AI shopping cart ready to power stores over sensors
- The startup behind the first AI-powered shopping cart announced $3.5 million in funding to date from investors including Plated co-founder Nick Taranto and Instacart co-founder Max Mullen, according to a release. Caper plans to use the cash to expand its client list and build a handheld shopping basket with similar tech, TechCrunch reported.
- Customers scan an item through a screen on the front of the cart, called Caper, and toss into the basket. Sensors also detect the cart's weight and tally products in a virtual basket, while the screen highlights in-store deals or complementary items. When done shopping, customers pay through a card reader installed on the cart itself, skipping the checkout line.
- Two grocery chains currently use Caper's carts, which has increased basket size by an average 18% according to the release, with another 150 stores on the docket for 2019. Though the current version requires scanning, deepening the system's learning algorithm, Caper hopes to eventually roll out a scan-free, drop-and-go cart.
Consumers could adapt more easily to Caper's shopping cart than the walk-in, walk-out technology burgeoning from Amazon Go and others. The cart's system also offers an essential element the grab-and-go mentality ignores: on-the-spot promotions. In addition to moving cashiers to floor specialists ready to assist customers, Caper also hopes its data collection will convince retailers to use its technology.
For one, Caper knows exactly where customers travel in the store, how long they spend in front of a shelf and which items they pick up and put down. The screen hinged to the front of the cart also displays deals on products near the customer's current location or a complementary item to one just picked up, TechCrunch reported.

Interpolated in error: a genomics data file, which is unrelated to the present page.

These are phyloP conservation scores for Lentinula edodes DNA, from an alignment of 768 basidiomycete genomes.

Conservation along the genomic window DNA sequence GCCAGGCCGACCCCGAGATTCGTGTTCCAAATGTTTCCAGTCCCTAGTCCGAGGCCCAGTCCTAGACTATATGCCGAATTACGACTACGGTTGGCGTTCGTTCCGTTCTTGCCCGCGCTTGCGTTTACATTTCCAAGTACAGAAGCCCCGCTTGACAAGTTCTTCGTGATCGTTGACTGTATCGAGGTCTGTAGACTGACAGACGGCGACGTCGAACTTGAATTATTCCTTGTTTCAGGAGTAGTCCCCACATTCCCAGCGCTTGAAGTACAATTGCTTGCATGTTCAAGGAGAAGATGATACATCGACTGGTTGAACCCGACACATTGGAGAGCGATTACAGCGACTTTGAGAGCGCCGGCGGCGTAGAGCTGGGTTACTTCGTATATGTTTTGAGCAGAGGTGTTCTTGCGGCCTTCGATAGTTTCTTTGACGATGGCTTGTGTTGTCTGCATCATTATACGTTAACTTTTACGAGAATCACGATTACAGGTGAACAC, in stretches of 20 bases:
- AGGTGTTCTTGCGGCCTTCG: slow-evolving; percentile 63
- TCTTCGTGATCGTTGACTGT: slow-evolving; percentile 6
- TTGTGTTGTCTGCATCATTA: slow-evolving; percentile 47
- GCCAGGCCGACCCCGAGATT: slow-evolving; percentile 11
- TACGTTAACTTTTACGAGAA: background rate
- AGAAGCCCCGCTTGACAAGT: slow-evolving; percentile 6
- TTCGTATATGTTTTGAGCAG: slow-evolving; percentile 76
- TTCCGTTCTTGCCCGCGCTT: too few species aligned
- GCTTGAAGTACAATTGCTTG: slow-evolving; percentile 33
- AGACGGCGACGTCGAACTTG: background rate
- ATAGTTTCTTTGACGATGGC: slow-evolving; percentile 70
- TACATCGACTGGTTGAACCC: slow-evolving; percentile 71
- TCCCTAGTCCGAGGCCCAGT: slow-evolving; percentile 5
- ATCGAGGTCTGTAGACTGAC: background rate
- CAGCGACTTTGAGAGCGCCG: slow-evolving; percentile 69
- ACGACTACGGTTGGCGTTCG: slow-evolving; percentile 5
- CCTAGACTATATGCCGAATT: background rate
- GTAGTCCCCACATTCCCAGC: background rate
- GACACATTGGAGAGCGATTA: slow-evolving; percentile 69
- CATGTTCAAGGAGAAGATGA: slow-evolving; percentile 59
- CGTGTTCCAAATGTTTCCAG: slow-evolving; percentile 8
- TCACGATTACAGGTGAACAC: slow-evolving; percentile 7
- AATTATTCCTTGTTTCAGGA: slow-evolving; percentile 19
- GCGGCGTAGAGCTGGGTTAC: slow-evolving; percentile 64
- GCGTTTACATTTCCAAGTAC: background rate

Caper wants to help retailers progress their digital convenience offerings without completely overhauling existing stores. The press release mentions the high costs for overhead cameras and sensors, as Amazon Go stores deploy, and the need for retailers to catch up with frictionless retail experiences.
Other tech companies have already dug in their heels to develop grab-and-go technology based on sensor technology, including Grabango led by Pandora’s former CTO, Zippin and Inokyo. Another autonomous retail startup, Standard Cognition, opened its doors in San Francisco before Amazon and has garnered more than $40 million in funding, according to TechCrunch. Ads for these technologies depict spacious stores, low on crowds, where customers enter and exit through a subway-like turnstile. Inokyo skips that process, instead asking customers to download an app and attach a credit card, but even the TechCrunch reporter felt a bit like he was stealing.
There is definitely a learning curve inherent in these grab-and-go concepts, which could restrict them from going mainstream. So far only Amazon has reached outside Silicon Valley, so Caper could catch more clients with the help of this recent funding round. The cart system also presents a new technology in familiar fashion — a win for consumers slow to embrace unfamiliar tech and for those who frown upon cumbersome apps.
Caper's website lists six East Coast chains as partners — Key Food, Pioneer and CTown, as well as three smaller stores with a couple locations — but only two officially use the carts, according to the press release. The companies were not named. Co-founder and CEO Lindon Gao told TechCrunch that he sees retail as “severely under-innovated.” Consumers can book a hotel room or flight and order cabs or food from their phones, he said, but at stores, they still must wait in line.
Gao wouldn't reveal the cost of each cart to TechCrunch, but he insisted it doesn't differ greatly from a standard shopping cart. He compared the overall investment to the installation of self-checkout kiosks. For now, existing and future clients will buy the carts and pay a subscription fee to receive hardware updates.